New user? Sign up

Existing user? Log in

Prove that \(m\) is an integer bigger than 11 then there always exist 2 different composite integers \(x\) and \(y\) such that \(m=x+y\).

Note by S M 1 year, 11 months ago

Easy Math Editor

*italics*

_italics_

**bold**

__bold__

- bulleted- list

1. numbered2. list

paragraph 1paragraph 2

paragraph 1

paragraph 2

[example link](https://brilliant.org)

> This is a quote

This is a quote

# I indented these lines # 4 spaces, and now they show # up as a code block. print "hello world"

2 \times 3

2^{34}

a_{i-1}

\frac{2}{3}

\sqrt{2}

\sum_{i=1}^3

\sin \theta

\boxed{123}

Sort by:

If we take \(m \equiv 0 \pmod4\), we can take \(x=8\) and y as the required multiple of 4. Note that 16 has to written as 10+6.

If we take \(m \equiv 1 \pmod4\), we can take \(x=9\) and y as the required multiple of 4.

If we take \(m \equiv 2 \pmod4\), we can take \(x=10\) and y as the required multiple of 4.

If we take \(m \equiv 3 \pmod4\), we can take \(x=15\) and y as the required multiple of 4.

Log in to reply

Great!

Depending on the intent of the question, you might be missing one small case. Note: Most people do not consider 0 a composite number.

Oh right! 15 can be written as \(6+9\).

Will you please help me out in solving a question as There is a right angle isosceles triangle ABC 90 degree angle at B and AC is hypotenuse. There are two points D, E in between AC such that AD:DE:EC=3:5:4 then prove that angle DBE=45degree

\(m>11 \\ m = 11 + a ; ~ a \in Q\\ a = \pm n, ~ n \in Q \\ m = x + y, ~x = 11, y = \pm n \)

Can you explain what you are trying to do? I have several concerns:

Ahh, is this sum that tough? I am doomed.

@S M – Nope, I am pointing out that the solution makes no sense, and does not answer the problem at all.

It's actually a pretty easy problem, just give it a try. What have you tried? Where did you get stuck?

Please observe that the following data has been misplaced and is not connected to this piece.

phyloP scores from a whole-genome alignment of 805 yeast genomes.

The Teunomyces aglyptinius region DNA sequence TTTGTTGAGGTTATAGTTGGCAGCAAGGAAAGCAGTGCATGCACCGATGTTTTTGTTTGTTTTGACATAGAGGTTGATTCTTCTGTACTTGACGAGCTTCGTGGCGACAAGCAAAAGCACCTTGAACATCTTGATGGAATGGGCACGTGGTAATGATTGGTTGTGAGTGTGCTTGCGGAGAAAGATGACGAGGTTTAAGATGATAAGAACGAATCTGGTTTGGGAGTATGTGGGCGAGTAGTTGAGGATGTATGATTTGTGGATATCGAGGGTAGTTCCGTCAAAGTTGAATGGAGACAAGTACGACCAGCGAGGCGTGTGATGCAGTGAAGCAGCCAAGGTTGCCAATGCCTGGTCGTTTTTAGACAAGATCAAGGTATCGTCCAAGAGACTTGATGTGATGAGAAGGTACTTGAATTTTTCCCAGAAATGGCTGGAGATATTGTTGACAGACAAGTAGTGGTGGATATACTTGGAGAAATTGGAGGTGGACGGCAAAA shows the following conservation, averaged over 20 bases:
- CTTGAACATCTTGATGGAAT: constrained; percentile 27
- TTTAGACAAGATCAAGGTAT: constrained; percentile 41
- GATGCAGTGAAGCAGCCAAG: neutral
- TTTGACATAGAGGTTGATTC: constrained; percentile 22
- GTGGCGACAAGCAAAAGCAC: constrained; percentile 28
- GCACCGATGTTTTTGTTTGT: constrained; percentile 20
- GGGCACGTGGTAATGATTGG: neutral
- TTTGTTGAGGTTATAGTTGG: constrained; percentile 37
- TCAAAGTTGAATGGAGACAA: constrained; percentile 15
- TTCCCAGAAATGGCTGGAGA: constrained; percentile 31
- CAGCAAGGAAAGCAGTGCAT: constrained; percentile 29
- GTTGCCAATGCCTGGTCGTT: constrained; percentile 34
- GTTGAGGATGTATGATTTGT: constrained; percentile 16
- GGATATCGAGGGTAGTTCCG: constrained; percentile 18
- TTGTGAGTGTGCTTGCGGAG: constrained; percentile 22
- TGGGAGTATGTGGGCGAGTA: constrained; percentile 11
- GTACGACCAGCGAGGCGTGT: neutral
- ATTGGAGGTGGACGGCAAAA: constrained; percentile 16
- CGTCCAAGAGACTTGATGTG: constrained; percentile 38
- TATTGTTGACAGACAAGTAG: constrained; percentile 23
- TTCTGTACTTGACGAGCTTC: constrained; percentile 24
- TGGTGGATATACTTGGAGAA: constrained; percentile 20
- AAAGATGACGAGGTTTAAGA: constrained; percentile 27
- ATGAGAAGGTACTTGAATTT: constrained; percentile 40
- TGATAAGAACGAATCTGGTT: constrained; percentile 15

@Calvin Lin – oh pretty sure i dont notice the condition it needs to be a composite number

@Vicky Vignesh – 13 = 9 + 4

Problem Loading...

Note Loading...

Set Loading...

Easy Math Editor

`*italics*`

or`_italics_`

italics`**bold**`

or`__bold__`

boldNote: you must add a full line of space before and after lists for them to show up correctlyparagraph 1

paragraph 2

`[example link](https://brilliant.org)`

`> This is a quote`

Remember to wrap math in \( ... \) or \[ ... \] to ensure proper formatting.`2 \times 3`

`2^{34}`

`a_{i-1}`

`\frac{2}{3}`

`\sqrt{2}`

`\sum_{i=1}^3`

`\sin \theta`

`\boxed{123}`

## Comments

Sort by:

TopNewestIf we take \(m \equiv 0 \pmod4\), we can take \(x=8\) and y as the required multiple of 4. Note that 16 has to written as 10+6.

If we take \(m \equiv 1 \pmod4\), we can take \(x=9\) and y as the required multiple of 4.

If we take \(m \equiv 2 \pmod4\), we can take \(x=10\) and y as the required multiple of 4.

If we take \(m \equiv 3 \pmod4\), we can take \(x=15\) and y as the required multiple of 4.

Log in to reply

Great!

Depending on the intent of the question, you might be missing one small case.

Note: Most people do not consider 0 a composite number.

Log in to reply

Oh right! 15 can be written as \(6+9\).

Log in to reply

Will you please help me out in solving a question as There is a right angle isosceles triangle ABC 90 degree angle at B and AC is hypotenuse. There are two points D, E in between AC such that AD:DE:EC=3:5:4 then prove that angle DBE=45degree

Log in to reply

\(m>11 \\ m = 11 + a ; ~ a \in Q\\ a = \pm n, ~ n \in Q \\ m = x + y, ~x = 11, y = \pm n \)

Log in to reply

Can you explain what you are trying to do? I have several concerns:

Log in to reply

Ahh, is this sum that tough? I am doomed.

Log in to reply

It's actually a pretty easy problem, just give it a try. What have you tried? Where did you get stuck?

Log in to reply

Log in to reply

Log in to reply